Reviewed by Jane Tompkins
Tara Westover’s memoir of growing up with no education in rural Idaho under the domination of her father—who was bipolar, a reactionary Mormon and anti-government survivalist—is not only a heart-wrenching account of child abuse, it’s also a challenge to the liberal concept of individual freedom and self-determination as guarantors of human happiness. “Educated” is a word used ironically in the book’s title to describe the condition of someone—the author—who, with a few exceptions, had to cut herself off from her entire extended family, the only people she had known and loved for the first two-thirds of her life, in order to retain the independence of thought, action, and belief that her education eventually provided.
Tara was supposed to have been homeschooled, but the home-schooling never happened. When she finally learns to read, she has only an ancient American history textbook, the Bible, and the writings of the Mormon prophets at her disposal. Pressed to work in the family business—a scrap yard with some construction on the side—she grows up ignorant of the simplest things. When her brother Shawn called her “nigger” all one summer, she thought it was cute.
Despite her lack of schooling, Tara wants to go to college. Encouraged by an older brother and a friend, she struggles to qualify for entrance, and once there, struggles to survive academically, socially, and financially. She works one or more jobs while attending school, and in the summer works full time in the scrapyard, or bagging groceries. Tara’s struggles to succeed are taxing, but the deepest conflict in her life is interior. From time to time in her life she becomes dysfunctional, torn apart by the inward war between her childhood self, obedient to her father, faithful to her family, and her adult, “educated” self, who defers not to the truths of revelation backed by divine authority, but to reason backed by evidence, the self who wants to study history and philosophy, and who can no longer subscribe to her father’s religious and political convictions. It’s this inner struggle that makes the story so painful.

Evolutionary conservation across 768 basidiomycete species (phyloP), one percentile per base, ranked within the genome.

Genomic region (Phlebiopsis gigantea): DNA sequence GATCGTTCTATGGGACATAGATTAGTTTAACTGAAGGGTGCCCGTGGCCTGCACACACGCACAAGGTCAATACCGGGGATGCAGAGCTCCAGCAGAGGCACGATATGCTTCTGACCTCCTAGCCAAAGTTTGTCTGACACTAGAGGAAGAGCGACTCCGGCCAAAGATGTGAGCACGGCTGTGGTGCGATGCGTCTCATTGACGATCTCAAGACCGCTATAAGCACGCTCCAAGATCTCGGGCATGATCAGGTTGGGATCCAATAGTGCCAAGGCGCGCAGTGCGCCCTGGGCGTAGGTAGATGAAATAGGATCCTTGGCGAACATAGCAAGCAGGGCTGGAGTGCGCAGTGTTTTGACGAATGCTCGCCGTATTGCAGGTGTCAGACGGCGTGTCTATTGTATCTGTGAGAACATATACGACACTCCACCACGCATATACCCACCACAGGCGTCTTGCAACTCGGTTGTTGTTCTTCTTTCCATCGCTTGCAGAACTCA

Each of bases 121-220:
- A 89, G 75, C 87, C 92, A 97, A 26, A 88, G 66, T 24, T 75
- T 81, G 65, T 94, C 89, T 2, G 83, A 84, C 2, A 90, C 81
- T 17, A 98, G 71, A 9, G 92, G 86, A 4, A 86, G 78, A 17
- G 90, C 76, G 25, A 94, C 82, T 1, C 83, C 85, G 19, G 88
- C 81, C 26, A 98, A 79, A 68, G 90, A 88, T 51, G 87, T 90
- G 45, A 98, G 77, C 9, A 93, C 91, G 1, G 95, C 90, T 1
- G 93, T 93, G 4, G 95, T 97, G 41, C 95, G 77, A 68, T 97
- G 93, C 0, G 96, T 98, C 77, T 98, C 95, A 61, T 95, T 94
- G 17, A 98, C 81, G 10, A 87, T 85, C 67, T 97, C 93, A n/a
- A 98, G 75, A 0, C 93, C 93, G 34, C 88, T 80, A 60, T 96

Tara’s family situation is a throwback to a pre-industrial era in which, for lack of money and mobility, people lived in the same place all their lives, surrounded by the families and communities into which they were born. Survival depended on getting along with the family, like it or not. Two hundred years ago, Tara Westover would have been a prisoner of her father’s hatred of government, public schools, and modern medicine. But as the beneficiary of post-industrial democratic society, where, with luck and some support, people can determine their own futures apart from their families of origin, Tara can escape her tightly knit community and exist as an individual in a larger world—diverse, atomistic, and cosmopolitan, and full of opportunity. The irony is, that the freedom this brings her does not necessarily bestow happiness. Tara is writing this book in order to understand and heal the breach that has opened up within her between her educated self and the self that grew up at the base of Buck’s Peak. For, while she pays a high price for the phobias and rigidity of her upbringing, she also pays a price for her freedom in the form of isolation, loneliness, and guilt.
The intelligence and honesty with which Westover tells her story are compelling. The story is not simple, not black and white. She doesn’t offer pat excuses for her own mistakes or gloss over difficult issues. You feel how she is caught between loving her mother and father and brothers and sister and the mountain where she grew up, on the one hand, and fighting for her own separate existence on the other. There is no easy way to square this circle, and no easy way out. When I finished the book I realized how lucky I was to have had parents whose values and beliefs I shared, who encouraged me to become who I wanted to be, and for whom my education was a fulfillment of their wishes rather than a blow to everything they held dear. If on one level this book is about how oppressive accidents of birth and conditioning can be, on another level it’s a celebration of the spirit of the author, who has been able to integrate the opposing forces in her life in a way that shines light on the strengths and limitations of both in a story that is not over yet.~